One of the life lessons I learned from working with youth and young adults over the last 20 plus years is the idea of “leaving things better than we found them.” This is not an original idea. In fact, the original full quote itself was coined by Robert Baden-Powell (from 1941 message) as part of the Scouting movement (see info at https://en.wikiquote.org/wiki/Robert_Baden-Powell). Baden-Powell’s quote “Leave this world a little better than you found it,” has found a place in various subject matter. Anywhere from spirituality to business to sports, it seems to be quite applicable and relevant.
What I like most about this quote is not only does it apply to the physical environment around us (i.e., nature, rooms, picking up after ourselves), but it also applies to how we leave people behind. It is this idea of leaving an imprint on others that makes them better individuals that I embrace most when it comes to the work I do, including writing or counseling. When working with my students during the summer residential programs, for example, I remind them to thank people who help them or serve them. I also remind them to ask for permission and be polite. Good manners have always gone a long way for me, and I expect no less from the teens and young adults I work with during these summer programs.
These simple acts of good manners somehow leave things better than when the students found them. How so? The staff working in dining halls feel appreciated because my students clean up after themselves and thank the staff for serving food to them. The staff feels appreciated and loves the fact that someone has seen the hard work they do for others. They have been shown gratitude and that makes people feel good… a little better than their day may have started out. By simply saying “please” and “thank you” or even “excuse me sir/ma’am,” someone’s attitude or demeanor can change. Politeness and civility is not dead, and “minding our P’s and Q’s” is still relevant today in all areas of life. These simple acts of good manners and being grateful for what others do for us is a way of leaving people better than how we found them.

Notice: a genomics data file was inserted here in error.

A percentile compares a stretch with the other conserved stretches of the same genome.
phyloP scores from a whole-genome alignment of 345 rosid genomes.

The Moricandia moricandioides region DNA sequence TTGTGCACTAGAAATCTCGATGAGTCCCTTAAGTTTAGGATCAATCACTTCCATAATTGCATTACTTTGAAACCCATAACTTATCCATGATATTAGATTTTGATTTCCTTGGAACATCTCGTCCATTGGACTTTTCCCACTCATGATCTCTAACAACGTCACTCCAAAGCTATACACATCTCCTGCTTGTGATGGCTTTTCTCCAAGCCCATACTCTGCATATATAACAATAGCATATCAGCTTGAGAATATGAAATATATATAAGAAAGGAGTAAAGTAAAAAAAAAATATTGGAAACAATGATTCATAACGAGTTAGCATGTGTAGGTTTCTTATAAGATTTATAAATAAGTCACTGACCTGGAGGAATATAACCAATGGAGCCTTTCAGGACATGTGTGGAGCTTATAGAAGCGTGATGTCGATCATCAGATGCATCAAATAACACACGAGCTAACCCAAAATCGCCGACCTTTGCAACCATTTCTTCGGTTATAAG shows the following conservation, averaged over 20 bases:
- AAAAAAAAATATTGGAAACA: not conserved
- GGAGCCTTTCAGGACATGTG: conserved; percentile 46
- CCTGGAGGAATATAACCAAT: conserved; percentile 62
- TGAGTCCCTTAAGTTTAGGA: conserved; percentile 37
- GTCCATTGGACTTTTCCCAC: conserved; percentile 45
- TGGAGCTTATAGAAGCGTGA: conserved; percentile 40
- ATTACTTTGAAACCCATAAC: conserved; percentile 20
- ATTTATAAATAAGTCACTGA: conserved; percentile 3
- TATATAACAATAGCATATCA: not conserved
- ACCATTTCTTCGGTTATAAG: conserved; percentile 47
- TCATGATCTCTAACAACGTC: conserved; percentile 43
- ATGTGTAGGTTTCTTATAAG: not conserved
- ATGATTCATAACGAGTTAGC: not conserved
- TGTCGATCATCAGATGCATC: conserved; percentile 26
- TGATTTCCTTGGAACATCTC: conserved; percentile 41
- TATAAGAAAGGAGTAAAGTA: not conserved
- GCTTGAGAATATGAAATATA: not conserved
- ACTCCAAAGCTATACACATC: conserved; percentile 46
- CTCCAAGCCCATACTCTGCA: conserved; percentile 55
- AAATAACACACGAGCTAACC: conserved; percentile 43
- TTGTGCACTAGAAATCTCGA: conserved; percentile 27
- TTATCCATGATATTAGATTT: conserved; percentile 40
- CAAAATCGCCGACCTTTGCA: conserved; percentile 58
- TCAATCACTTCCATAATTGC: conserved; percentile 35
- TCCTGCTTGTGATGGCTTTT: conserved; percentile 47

In my book series, The Last Prophet, the concept of leaving things better than we found them is reiterated in all three of the currently published books, and soon the last two. The main character in The Last Prophet book series stresses the need for us to take care of one another and to take care of this world we are given. The series itself talks about how selfishness and greed are acts that do not leave the world a better place, and neither do these acts demonstrate the love we are to share with one another. We are called to be better than we started. We start in this life as a blank page or a blank canvas, but we are meant to become poetry in motion or a masterpiece, and all with the intention of making the world better than when we first arrived.
Just as Baden-Powell emphasized in his quote, we are called to perform a certain task or behave a certain way that makes life better for all. It may not be stated outright, but it does not need to be. When we sit and listen to someone pour out their sorrows, or share in someone’s joy from a well-deserved reward, or pulling aside a friend who strayed from doing the right thing and taking time to knock some sense into them – all these actions add up to leaving the world a little better than when we first entered it. We are leaving this life better for future generations. We are paying it forward, if you will. We are being good stewards of the life and the world we have been given.
Are you leaving things better than how you found them? How have others left you better than they found you? Please comment in the space provided.
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